Governor Andrew M. Cuomo today declared a state of emergency as a major winter storm has moved into the New York City metropolitan area. The State of Emergency covers the following counties: Suffolk, Nassau, Richmond, Kings, Queens, New York, Bronx, Westchester and Rockland.
The Governor also activated the State Emergency Operations Center to monitor the major winter storm that is expected to bring moderate to heavy snow and strong winds to Long Island, New York City and the Lower Hudson Valley, and usher in extremely cold temperatures statewide.
“This winter storm will bring a one-two punch of snow and extreme cold. I urge all those in the affected regions to exercise caution, and avoid travel if possible,” Governor Cuomo said. “State resources are deployed to clear snow and help those impacted by the storm, but above all it is important that New Yorkers remain safe both during and after the storm.”
The National Weather Service has issued a Winter Storm Warning for Long Island, New York City, and Westchester and Rockland Counties through 6:00 a.m. Wednesday. 8-14 inches of snow is expected, and gusty winds will result in blowing and drifting snow and reduced visibility. A Winter Weather Advisory has been issued for Orange and Putnam Counties until 6:00 a.m. Wednesday, where 4-6 inches of snow is forecast.
In addition, the National Weather Service has posted Wind Chill Warnings through noon tomorrow from the southern Adirondacks to the Delaware River Valley. Wind Chill Advisories are in effect for Western and Central New York, the Southern Tier, and the Capital Region. Temperatures near or below zero combined with moderate winds will create dangerous conditions.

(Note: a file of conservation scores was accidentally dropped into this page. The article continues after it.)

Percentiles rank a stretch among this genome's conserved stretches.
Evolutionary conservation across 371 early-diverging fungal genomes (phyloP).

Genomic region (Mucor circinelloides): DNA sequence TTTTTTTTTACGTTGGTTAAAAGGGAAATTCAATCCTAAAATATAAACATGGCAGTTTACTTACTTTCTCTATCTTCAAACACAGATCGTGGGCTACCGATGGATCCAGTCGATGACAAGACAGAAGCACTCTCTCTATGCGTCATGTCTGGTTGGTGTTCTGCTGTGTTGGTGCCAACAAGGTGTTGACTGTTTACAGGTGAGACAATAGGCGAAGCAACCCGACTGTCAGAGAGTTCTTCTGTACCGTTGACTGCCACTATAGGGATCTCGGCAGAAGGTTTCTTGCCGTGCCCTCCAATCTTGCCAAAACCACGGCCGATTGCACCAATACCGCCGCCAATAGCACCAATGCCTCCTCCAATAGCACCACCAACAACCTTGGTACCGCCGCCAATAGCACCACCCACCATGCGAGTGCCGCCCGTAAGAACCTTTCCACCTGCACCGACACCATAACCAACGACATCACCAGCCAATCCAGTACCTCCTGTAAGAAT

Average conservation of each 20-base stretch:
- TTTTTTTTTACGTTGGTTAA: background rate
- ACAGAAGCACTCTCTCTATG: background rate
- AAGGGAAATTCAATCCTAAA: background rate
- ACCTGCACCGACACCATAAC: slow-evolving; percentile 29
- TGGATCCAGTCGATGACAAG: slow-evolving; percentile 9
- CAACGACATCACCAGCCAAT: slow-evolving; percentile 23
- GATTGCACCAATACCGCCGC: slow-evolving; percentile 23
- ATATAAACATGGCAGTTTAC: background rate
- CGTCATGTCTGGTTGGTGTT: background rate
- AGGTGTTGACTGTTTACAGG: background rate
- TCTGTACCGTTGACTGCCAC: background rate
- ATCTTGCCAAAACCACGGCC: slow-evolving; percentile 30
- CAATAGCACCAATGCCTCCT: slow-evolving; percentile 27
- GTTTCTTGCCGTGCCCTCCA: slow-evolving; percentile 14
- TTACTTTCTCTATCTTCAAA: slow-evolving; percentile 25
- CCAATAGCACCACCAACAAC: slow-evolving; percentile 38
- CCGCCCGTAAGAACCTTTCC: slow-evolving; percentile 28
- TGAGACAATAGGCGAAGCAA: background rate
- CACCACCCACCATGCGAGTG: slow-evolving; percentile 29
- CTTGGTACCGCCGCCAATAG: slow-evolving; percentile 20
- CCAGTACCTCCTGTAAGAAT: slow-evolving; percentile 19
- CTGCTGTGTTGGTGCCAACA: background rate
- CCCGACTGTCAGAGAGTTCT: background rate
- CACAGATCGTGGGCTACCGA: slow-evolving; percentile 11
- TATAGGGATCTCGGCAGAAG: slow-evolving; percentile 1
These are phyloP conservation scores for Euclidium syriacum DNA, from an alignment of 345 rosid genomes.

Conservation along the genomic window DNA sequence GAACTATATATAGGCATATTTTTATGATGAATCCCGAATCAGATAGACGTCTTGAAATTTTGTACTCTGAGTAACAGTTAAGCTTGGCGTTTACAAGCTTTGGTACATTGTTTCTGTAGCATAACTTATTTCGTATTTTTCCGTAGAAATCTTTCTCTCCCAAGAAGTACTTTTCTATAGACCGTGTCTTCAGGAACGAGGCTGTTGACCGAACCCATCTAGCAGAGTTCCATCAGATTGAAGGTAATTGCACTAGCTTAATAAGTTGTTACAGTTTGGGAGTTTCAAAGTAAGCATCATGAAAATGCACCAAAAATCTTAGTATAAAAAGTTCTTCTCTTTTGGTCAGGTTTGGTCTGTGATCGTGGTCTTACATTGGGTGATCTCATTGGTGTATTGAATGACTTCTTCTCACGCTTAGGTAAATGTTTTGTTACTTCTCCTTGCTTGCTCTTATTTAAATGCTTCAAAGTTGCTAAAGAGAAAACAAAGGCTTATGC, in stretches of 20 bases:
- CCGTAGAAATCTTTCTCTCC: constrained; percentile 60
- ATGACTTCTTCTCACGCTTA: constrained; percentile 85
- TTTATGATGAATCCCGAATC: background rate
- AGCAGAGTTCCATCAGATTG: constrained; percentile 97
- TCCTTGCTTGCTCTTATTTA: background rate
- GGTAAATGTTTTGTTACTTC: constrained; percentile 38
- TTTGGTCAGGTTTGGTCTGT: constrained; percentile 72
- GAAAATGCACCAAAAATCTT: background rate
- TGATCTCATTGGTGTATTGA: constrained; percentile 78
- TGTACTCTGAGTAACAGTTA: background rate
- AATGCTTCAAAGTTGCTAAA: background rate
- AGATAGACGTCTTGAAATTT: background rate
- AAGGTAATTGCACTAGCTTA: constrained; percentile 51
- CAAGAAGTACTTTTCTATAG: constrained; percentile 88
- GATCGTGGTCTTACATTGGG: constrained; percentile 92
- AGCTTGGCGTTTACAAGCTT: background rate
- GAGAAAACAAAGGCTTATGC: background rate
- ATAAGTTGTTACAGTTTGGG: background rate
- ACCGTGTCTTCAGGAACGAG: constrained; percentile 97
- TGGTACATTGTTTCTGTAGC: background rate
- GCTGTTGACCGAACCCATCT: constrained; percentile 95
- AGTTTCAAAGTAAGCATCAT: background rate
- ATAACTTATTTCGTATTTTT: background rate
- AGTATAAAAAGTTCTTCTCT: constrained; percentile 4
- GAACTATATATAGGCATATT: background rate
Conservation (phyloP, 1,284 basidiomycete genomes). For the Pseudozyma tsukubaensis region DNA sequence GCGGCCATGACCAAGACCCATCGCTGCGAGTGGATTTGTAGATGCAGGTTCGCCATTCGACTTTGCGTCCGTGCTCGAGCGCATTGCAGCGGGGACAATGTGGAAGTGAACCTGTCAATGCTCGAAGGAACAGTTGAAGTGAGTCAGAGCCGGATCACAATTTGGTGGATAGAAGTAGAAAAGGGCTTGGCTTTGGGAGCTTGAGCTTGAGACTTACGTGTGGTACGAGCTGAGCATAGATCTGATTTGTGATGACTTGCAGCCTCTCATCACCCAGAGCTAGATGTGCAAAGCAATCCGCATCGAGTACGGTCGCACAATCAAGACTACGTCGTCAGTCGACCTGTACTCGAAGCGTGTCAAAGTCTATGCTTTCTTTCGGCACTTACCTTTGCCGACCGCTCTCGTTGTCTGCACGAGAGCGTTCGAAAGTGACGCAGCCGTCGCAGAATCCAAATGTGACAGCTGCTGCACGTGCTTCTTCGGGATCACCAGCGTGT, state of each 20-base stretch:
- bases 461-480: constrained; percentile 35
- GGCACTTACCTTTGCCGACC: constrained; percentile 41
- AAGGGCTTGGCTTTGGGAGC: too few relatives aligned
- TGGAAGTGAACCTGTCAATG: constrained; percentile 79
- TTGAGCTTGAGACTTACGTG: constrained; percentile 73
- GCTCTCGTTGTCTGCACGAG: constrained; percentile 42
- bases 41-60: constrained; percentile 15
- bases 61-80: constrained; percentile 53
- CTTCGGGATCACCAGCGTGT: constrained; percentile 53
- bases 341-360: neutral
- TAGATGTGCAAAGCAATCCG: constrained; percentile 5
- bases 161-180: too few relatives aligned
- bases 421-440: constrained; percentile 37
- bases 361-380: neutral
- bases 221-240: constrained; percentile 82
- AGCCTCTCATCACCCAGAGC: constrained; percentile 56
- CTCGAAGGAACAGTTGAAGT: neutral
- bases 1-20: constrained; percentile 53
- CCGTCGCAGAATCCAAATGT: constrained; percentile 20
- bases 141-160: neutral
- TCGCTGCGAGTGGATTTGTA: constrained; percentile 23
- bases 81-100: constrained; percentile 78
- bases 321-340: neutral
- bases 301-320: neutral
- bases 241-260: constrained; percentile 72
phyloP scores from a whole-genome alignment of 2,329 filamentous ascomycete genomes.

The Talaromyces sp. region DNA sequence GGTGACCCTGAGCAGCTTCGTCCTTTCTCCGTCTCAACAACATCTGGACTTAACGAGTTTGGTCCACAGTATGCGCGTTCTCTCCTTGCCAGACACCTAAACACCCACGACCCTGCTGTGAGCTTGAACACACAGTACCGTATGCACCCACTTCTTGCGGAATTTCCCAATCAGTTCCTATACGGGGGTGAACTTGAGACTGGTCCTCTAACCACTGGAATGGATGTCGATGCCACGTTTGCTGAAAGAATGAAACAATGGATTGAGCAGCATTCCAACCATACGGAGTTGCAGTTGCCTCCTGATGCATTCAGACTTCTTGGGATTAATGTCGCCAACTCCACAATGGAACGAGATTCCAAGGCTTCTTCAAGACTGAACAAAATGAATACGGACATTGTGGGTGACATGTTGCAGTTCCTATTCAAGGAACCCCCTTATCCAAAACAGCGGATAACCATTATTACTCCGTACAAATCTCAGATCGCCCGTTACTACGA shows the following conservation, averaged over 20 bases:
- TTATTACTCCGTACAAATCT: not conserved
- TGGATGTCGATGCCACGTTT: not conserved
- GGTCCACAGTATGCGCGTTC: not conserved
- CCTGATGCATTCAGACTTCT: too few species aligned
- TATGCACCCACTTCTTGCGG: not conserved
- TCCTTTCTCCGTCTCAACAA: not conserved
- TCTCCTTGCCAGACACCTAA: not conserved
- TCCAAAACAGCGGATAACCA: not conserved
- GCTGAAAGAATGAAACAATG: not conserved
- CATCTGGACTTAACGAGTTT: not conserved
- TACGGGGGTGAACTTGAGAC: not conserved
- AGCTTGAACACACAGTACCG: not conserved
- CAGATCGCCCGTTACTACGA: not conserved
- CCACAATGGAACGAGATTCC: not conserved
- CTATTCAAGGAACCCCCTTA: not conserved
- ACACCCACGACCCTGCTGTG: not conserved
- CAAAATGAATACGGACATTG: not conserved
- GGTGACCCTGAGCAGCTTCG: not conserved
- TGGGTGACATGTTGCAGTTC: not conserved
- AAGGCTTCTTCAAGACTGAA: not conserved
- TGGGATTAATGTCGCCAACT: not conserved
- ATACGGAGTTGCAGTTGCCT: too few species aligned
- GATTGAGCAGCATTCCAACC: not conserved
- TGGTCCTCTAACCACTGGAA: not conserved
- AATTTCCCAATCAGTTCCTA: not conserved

Steps taken to ensure readiness include:
Roads and Bridges
The following actions will allow plow operations on critical roadways to be maintained overnight while ensuring driver safety:
The State has activated 239 plows, 27 front loaders and 428 operators in Long Island, which includes 30 plows and 71 operators deployed from upstate. The state also has private contractors standing by on Long Island to assist with snow removal. In the Hudson Valley, the state has activated 227 plows, 53 front loaders and 491 operators deployed for snow removal operations.
Also, the State 107,000 tons of road salt on-hand for the areas in the path of the storm.
All Thruway and New York State Department of Transportation (NYSDOT) maintenance headquarters will be fully staffed around the clock for the duration of the storm.
The MTA urges customers to leave work early today and finish traveling early tonight, especially those who use Metro-North Railroad and Long Island Rail Road. The storm has arrived earlier than predicted, bringing higher snow accumulations and stronger wind gusts, raising the prospect of snow drifts of up to two feet. Service on railroads, subways and buses can be curtailed or suspended entirely if snowfall accumulation reaches 10 inches or more. If you do not need to travel tonight, we urge you not to. If you must travel, monitor Service Status at www.mta.info for the most up-to-date information.